Speech sound disorders reportedly co-occur in young children who stutter at a substantial rate. Despite this, there is a paucity of scientific research available to support a treatment approach when these disorders co-exist. Similarly, little is known about how clinicians are currently working with this caseload given that best practice for the treatment of both disorders in isolation has evolved in recent years. This study used a qualitative approach to explore current clinical management and rationales when working with children who have co-occurring stuttering and speech sound disorder. Thirteen participant SLPs engaged in semi-structured telephone interviews. Interview data were analysed based on principles derived from grounded theory. Several themes were identified including multi-faceted assessment, workplace challenges, weighing-up the evidence, and direct intervention. The core theme, clinical reasoning, highlighted the participants' main concern, that not enough is known about this caseload on which to base decisions about intervention. There was consensus that little is available in the research literature to guide decisions relating to service delivery. These findings highlight the need for further research to provide evidence-based guidelines for clinical practice with this caseload.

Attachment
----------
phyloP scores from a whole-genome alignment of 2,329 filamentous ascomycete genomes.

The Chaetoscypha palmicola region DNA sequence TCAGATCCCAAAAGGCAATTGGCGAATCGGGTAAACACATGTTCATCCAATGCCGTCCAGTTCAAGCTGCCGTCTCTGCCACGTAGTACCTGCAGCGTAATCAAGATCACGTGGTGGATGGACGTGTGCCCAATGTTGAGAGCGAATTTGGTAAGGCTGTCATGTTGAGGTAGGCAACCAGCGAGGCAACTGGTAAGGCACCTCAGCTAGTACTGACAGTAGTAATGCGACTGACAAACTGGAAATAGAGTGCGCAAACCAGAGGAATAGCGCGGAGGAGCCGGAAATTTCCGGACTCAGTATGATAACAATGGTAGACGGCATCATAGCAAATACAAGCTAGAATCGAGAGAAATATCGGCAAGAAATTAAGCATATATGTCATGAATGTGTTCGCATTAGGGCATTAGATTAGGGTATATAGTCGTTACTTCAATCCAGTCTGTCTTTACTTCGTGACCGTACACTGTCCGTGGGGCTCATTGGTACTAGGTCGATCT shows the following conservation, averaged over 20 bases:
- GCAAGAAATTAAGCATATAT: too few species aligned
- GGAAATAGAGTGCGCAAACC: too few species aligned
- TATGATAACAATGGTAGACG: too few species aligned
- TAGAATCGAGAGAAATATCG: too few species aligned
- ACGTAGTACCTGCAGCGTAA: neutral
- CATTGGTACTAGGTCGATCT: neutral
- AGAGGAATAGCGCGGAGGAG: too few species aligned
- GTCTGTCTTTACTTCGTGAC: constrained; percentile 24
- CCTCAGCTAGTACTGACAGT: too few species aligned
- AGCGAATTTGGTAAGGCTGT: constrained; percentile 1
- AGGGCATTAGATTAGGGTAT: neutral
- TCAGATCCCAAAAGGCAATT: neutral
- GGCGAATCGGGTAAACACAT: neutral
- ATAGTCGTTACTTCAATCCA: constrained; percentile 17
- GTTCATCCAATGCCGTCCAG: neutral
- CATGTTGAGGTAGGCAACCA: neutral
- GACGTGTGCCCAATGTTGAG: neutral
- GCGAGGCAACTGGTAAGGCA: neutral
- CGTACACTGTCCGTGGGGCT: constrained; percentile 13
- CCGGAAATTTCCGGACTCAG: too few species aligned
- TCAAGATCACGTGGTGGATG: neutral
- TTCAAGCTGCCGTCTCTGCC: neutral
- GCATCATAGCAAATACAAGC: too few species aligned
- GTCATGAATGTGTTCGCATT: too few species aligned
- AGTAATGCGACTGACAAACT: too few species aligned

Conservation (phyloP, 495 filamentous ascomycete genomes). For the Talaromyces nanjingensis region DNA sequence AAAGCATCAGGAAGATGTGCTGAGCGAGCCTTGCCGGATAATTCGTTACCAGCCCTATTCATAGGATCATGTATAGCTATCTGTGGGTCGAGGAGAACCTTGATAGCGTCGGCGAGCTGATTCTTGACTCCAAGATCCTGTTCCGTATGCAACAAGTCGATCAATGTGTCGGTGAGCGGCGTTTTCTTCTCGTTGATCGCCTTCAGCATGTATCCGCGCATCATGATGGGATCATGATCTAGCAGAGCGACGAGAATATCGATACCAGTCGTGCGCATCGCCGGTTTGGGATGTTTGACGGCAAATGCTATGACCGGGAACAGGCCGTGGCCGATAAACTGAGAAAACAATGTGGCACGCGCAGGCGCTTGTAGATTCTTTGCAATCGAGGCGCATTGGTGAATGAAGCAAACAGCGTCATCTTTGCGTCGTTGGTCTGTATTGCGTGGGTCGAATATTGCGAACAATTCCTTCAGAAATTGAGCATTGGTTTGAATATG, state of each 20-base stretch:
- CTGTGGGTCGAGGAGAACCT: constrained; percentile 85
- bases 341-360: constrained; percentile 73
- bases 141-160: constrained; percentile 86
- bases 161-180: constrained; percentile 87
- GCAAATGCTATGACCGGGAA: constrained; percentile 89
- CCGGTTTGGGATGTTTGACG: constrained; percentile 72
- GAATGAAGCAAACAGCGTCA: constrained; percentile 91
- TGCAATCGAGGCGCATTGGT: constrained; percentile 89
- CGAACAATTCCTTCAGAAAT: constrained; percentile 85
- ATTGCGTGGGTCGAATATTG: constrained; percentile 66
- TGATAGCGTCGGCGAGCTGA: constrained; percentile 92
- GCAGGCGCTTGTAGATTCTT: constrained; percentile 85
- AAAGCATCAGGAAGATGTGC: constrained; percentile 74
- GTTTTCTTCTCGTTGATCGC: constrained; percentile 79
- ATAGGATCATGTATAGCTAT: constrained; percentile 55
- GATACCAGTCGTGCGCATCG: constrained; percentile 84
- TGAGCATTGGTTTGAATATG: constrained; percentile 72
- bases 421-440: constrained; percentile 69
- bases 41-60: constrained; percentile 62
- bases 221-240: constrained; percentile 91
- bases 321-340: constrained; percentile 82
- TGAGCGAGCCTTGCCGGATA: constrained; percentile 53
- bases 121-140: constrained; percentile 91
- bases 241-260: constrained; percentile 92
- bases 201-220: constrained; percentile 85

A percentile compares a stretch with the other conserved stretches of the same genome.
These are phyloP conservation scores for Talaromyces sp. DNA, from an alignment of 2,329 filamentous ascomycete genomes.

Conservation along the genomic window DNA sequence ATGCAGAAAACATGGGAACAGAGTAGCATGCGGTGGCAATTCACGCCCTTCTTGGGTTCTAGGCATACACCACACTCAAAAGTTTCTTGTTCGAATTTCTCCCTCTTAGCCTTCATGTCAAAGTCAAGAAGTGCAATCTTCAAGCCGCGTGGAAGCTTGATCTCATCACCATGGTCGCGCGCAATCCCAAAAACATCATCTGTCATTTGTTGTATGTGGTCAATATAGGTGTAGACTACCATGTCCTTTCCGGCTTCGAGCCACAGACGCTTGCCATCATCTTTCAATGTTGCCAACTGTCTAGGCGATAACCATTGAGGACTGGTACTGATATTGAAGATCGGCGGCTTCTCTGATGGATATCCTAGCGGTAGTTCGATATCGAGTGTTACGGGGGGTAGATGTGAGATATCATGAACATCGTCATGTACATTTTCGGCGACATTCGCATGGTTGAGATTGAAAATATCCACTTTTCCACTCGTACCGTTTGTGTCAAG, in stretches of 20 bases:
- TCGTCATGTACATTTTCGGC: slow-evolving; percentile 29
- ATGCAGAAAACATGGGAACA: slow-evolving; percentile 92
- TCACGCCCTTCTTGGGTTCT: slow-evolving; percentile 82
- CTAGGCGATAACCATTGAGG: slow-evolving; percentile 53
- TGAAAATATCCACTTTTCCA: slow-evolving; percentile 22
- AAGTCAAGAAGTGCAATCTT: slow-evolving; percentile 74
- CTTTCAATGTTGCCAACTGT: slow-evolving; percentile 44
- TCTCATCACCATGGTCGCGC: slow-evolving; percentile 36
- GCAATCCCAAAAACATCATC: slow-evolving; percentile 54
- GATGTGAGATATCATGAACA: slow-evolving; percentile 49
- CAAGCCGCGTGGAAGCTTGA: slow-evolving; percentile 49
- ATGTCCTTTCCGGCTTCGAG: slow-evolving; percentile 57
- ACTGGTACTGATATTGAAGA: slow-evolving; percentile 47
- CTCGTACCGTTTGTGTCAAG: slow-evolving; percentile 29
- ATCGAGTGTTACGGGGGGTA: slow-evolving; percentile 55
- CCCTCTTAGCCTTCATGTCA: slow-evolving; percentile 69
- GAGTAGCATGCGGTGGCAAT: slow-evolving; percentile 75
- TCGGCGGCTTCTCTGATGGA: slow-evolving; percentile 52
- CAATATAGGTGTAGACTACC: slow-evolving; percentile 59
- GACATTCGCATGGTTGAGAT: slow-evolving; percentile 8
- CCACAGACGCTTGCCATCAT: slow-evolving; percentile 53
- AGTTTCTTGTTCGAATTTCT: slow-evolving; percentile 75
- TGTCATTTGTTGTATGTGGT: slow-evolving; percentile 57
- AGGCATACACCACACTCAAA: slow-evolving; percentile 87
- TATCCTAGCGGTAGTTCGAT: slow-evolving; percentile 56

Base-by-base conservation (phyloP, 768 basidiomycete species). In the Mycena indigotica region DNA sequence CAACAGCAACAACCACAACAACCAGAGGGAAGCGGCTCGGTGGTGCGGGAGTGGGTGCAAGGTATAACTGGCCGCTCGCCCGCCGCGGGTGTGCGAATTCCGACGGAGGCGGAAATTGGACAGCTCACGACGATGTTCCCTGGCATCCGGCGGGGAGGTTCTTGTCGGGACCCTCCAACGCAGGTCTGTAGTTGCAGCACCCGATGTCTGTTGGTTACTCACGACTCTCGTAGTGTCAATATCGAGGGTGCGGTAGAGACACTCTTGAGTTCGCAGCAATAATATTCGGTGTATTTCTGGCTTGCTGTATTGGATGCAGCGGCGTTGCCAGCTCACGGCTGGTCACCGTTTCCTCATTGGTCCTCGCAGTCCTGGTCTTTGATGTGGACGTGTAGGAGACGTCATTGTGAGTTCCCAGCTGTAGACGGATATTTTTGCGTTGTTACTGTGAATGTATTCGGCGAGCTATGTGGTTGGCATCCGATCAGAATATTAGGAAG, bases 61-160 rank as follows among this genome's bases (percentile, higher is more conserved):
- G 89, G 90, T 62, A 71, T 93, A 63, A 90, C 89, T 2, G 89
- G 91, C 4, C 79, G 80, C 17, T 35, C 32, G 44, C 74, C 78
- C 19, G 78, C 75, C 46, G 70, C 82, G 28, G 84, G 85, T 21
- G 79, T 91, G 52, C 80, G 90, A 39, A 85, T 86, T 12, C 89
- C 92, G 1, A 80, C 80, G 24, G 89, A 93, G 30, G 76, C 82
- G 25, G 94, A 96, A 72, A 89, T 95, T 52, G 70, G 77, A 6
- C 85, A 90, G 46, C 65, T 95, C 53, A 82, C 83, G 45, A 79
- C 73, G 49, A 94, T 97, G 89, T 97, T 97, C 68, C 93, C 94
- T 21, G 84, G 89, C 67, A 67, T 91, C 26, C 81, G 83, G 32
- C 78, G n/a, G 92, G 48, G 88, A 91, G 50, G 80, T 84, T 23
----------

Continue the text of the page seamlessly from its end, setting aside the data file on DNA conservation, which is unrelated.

|Number of pages||12|
|Journal||International Journal of Speech-Language Pathology|
|Publication status||Published - Aug 2013|